This entry is part 37 of 42 in the series Antiphony: Paul Zweig


I’ve been reading Paul Zweig, and responding to his poems with poems of my own. This is the twenty-first poem in the third (“Eternity’s Woods”) section of Zweig’s Selected and Last Poems, followed by my response. See here for details on this experiment in responsive reading. I’ll remove Zweig’s poems after a week or two to prevent egregious copyright infringement.

Parting the Sea
by Paul Zweig

Fog hides the shallow ditch, no more
Than a grassy furrow, marking the edge of our land.

* * * *

Molding the Image
              Aaron speaks

Stay up on the mountain too long, & it changes you.
Droplets of cloud cling to your beard.
Your skin begins to glow like a salamander’s belly.
The occasional groans of the trees start to sound
like the way a crowd should murmur.

Waking up every morning to find the same,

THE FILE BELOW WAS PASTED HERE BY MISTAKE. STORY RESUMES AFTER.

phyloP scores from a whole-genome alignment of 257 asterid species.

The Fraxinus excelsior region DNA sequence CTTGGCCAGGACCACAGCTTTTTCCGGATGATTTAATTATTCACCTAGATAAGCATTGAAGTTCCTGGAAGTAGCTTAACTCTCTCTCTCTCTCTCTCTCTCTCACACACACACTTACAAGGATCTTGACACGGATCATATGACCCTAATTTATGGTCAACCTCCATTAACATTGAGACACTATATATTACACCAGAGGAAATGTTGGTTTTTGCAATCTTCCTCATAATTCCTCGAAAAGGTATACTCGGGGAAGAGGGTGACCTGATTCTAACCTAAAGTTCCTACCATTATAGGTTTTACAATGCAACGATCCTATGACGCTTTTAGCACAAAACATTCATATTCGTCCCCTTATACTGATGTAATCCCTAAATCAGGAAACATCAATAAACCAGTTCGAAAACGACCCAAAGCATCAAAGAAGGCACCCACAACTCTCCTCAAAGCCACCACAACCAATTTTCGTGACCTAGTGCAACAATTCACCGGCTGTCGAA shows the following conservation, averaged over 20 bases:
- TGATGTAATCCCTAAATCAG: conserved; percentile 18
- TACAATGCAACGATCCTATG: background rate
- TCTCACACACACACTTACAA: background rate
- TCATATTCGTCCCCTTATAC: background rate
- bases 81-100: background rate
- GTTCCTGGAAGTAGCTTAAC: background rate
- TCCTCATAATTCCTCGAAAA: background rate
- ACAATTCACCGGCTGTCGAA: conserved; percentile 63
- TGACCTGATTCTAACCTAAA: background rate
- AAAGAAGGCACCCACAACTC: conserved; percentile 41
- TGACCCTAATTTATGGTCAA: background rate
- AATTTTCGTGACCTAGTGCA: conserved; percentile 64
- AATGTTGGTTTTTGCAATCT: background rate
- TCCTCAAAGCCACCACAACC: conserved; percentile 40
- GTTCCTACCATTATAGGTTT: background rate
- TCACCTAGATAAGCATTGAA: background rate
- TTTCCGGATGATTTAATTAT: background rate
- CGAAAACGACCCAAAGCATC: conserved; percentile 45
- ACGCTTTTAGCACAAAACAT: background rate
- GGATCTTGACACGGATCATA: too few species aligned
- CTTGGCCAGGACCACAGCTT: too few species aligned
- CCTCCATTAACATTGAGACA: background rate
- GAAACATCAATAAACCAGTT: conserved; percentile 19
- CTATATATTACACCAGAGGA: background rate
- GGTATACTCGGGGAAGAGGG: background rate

present moment whispering
its incessant demands in your ear –
it makes you intolerable.
You lose touch with the teeming pleasures
that ordinary people crave, because their days are long
& time points in one direction.

Living in the clouds, you lose all perspective,
until one day your worst fantasies
rise up against you:
the luster of gold unfastened from wrist & ankle,
oiled bodies ready for some glistening bullock.
The smashed tablets.
The swords dripping with gore.

Look, I am not that man Moses,
so incoherent with whatever strong emotion
happens to possess him.
God gave me the subtle tongue of a go-between
& the vision to match, bending
in both directions. Look,
the needs of the people are holy to me.
I have been to the mountain, & I can tell you,
there’s nothing up there that’s even faintly human.

Series Navigation← WakeAlways present →

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